Posted in biology, communication and networking, music

Mother Tongue

I have (I think) featured this archive before of different recordings of regional voices. Well, here’s the latest research they’ve been using it for; thanks NPR:


Dave Menke, US Fish and Wildlife


New research suggests that our brains have a built-in bias against people whose accents don’t sound like our own.

That’s the conclusion of Scottish researchers who presented their work at the Society for Neuroscience meeting in San Diego.

The team, from the University of Glasgow and the University of Edinburgh, used a functional MRI scanner to study the brains of 20 native Scots as they listened to native English speakers with Scottish, American and southern English accents. They focused on the brain’s temporal voice area, which seems to specialize in processing characteristics of particular voices.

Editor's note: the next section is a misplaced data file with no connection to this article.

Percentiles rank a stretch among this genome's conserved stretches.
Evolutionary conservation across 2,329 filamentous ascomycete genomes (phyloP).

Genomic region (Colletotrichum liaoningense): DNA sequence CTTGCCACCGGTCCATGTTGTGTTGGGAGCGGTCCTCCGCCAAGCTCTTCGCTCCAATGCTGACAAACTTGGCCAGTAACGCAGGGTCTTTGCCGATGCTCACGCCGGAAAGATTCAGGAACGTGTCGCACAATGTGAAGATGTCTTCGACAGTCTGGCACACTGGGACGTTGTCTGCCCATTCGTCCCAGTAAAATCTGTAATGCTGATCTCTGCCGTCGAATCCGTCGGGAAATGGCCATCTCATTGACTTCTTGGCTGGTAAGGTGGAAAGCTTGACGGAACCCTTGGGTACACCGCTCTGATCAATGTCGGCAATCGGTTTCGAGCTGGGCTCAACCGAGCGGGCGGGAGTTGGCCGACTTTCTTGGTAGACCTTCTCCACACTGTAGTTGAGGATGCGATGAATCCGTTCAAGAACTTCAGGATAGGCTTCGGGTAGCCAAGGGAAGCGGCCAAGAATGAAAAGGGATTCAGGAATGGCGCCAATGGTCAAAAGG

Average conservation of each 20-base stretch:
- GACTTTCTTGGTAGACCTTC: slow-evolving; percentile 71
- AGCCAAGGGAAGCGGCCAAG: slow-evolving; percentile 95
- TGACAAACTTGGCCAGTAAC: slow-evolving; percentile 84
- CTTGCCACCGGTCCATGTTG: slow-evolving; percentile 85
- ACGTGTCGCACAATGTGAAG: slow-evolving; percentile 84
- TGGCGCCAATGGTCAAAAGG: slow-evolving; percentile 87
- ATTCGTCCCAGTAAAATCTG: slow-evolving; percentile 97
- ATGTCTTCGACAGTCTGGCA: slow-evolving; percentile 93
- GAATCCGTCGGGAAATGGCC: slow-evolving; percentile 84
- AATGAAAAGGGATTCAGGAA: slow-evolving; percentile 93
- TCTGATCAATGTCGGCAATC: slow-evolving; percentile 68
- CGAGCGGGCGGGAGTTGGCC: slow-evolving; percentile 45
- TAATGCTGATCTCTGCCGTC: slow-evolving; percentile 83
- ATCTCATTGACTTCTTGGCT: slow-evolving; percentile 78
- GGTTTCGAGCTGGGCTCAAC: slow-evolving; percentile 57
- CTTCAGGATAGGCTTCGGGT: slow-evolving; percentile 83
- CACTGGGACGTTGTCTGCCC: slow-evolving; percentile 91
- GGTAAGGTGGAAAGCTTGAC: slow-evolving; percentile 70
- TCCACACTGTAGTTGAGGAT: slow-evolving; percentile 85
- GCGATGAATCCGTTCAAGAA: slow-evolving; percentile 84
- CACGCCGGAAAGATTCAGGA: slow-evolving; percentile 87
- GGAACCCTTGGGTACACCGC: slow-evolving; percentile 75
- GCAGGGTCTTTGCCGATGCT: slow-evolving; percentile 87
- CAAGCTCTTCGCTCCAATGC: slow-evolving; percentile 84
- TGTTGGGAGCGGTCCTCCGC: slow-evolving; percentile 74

Earlier research had found that people process words spoken in their own accent more quickly and with less effort. So the team expected the brain scans would show a decrease in brain activity in this area.

Instead, the scans showed a “huge increase,” says Patricia Bestelmeyer of the University of Glasgow.

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Beth Kelley is an applied & digital anthropologist with an overall interest in how people engage with and are impacted by their environments and vice versa. This has manifested itself in many ways, by looking at creativity, playful spaces, built environments, and environmental enrichment, sustainability, design research, and integrative and collaborative models of learning such as through play and hands-on learning.